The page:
I. Combating fragmentation

One of the reasons put forward to explain the significant gap between European technology “champions” and their competitors relates to the fragmentation of the European market, reflected in regulatory discrepancies, differences in business and consumption cultures or mobility hindrances for talents. In these areas, the U.S. and China have a clear comparative advantage in terms of scaling potential when fostering the emergence of international leaders such as GAFAM or BATX (2). Obviously, a large internal market is not the only factor that accounts for this success.

Developing a genuine single market has actually been at the heart of the European project since decades. Still, it is key for the E.U. to continue in that direction, and technology is another opportunity to accelerate the path of uniformization.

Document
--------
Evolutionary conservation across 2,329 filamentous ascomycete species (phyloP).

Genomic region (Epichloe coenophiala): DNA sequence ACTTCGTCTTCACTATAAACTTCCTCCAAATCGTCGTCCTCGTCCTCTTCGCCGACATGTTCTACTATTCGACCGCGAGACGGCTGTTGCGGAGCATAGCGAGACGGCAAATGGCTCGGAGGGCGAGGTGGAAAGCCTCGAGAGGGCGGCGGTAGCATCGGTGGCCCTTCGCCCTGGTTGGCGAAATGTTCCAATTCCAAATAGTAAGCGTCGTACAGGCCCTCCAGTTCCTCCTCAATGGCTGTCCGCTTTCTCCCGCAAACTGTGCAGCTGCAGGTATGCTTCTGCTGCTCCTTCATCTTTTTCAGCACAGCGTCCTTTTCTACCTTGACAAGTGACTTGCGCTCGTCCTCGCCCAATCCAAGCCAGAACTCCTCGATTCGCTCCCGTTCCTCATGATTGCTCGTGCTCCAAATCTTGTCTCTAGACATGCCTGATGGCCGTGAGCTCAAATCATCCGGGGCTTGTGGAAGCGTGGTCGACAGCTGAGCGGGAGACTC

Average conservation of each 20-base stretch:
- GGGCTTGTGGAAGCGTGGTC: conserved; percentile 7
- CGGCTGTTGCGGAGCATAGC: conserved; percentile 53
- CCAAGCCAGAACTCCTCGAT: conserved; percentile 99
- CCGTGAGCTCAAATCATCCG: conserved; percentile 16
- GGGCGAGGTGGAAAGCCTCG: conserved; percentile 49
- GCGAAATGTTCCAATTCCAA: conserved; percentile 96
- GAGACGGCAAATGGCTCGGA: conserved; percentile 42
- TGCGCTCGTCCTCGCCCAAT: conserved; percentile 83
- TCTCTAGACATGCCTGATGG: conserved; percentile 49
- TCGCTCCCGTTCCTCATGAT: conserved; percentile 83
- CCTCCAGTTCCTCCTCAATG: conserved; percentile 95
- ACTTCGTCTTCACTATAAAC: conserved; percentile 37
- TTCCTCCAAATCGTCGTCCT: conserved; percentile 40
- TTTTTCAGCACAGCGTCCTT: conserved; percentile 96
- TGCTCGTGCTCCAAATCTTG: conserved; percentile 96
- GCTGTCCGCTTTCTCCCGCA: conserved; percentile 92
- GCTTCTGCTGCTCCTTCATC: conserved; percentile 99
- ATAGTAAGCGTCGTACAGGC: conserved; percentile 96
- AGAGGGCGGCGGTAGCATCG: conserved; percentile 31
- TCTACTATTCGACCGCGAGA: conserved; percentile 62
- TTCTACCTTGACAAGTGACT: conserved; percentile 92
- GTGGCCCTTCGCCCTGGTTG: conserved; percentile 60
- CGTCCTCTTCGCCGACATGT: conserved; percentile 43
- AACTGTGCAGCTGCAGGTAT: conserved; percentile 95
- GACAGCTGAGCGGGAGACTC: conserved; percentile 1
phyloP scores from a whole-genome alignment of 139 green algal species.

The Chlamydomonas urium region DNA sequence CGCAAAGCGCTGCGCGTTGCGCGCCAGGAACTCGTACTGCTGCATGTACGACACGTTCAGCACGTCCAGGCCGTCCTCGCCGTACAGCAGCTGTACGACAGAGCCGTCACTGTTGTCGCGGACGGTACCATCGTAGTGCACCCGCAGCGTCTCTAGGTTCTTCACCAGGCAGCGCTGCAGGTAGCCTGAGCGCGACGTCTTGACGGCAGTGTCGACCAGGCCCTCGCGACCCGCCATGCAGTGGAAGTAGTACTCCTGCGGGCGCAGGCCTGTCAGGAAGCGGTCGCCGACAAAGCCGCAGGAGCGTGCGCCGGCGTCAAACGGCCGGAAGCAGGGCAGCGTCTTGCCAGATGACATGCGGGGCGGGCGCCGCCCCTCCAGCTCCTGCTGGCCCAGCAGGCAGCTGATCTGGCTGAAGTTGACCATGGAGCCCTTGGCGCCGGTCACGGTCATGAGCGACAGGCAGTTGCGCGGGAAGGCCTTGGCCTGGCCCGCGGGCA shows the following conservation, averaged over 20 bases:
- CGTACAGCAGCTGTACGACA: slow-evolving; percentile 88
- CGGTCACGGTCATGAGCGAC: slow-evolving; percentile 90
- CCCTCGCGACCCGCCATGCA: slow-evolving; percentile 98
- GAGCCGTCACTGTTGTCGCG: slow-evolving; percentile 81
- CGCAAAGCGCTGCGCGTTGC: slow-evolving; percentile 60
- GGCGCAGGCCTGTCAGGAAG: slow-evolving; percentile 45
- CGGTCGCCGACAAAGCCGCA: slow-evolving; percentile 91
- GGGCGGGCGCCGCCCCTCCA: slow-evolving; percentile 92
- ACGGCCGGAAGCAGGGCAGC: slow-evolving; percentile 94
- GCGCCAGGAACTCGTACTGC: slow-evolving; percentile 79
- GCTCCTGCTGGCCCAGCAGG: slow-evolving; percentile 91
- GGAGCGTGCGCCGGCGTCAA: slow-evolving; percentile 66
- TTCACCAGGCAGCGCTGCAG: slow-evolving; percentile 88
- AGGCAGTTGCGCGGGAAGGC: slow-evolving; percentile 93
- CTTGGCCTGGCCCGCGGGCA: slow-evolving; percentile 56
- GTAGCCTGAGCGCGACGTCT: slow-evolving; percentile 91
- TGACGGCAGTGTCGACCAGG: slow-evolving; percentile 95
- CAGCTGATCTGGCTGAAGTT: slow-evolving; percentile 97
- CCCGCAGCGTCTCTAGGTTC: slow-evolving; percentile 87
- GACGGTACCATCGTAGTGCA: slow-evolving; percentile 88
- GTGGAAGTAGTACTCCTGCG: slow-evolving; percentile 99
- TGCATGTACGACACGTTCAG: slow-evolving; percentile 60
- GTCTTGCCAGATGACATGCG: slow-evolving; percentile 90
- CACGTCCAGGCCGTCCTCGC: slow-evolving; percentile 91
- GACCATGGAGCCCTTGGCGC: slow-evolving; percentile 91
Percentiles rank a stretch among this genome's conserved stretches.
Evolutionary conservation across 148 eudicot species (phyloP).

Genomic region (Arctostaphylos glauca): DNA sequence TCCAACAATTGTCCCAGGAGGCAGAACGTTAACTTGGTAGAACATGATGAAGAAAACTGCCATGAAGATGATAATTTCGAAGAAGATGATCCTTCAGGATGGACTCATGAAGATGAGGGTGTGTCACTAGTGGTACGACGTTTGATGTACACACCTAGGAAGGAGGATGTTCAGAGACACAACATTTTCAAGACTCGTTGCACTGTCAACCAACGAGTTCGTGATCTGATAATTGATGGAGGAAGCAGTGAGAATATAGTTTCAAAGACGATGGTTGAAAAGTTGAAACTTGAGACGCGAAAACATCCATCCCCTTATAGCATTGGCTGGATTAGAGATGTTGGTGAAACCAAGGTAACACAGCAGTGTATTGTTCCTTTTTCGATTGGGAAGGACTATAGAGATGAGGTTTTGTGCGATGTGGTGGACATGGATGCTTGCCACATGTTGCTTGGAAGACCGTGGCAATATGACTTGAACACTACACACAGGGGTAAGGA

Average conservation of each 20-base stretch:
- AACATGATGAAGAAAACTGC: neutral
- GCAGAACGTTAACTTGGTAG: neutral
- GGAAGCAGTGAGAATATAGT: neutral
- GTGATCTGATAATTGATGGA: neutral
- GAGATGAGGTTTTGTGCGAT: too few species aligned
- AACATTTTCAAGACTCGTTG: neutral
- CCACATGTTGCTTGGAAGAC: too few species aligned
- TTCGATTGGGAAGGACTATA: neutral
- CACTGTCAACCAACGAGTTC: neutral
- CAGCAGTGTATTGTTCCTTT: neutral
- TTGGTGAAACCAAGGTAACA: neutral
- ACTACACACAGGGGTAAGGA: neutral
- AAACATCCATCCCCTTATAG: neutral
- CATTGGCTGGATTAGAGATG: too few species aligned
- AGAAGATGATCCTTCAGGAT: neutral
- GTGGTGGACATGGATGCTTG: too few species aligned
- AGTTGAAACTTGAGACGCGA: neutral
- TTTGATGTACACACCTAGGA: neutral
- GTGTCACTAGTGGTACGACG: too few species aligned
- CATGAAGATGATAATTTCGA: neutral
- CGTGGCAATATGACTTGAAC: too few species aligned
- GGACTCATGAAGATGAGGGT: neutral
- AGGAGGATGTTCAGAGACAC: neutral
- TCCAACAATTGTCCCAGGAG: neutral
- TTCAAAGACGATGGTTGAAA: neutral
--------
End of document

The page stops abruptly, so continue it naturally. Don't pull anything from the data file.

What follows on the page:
Illustration 1: Allocation of Gross Domestic Product (GDP) between the E.U., U.S. and China (2020 figures stem from the International Monetary Fund).

A. Regulation harmonization

Though regulatory convergence between most of European countries has been underway since the 1950’s, there appears to be much room for further improvements. As expansion into other European countries is becoming a more sought-after objective for start-ups, different rules among member states are considered the main regulatory hurdle within Europe, according to a survey conducted by the VC fund Atomico in its “State of European Tech 2021” report. These differences are reflected in many fields, such as in tax and social rules, but also in the way business is done in some sectors. The complexity they introduce delays the expansion process and leads to additional costs, thus limiting economies of scale. In many cases, it proved easier and more profitable for a European-based start-up to expand internationally, say into a larger market such as the U.S., than in some other E.U. countries. When they are not suffering from divergent rules, E.U. start-ups are burdened with “over-regulation”, resulting in the same sort of hindrances.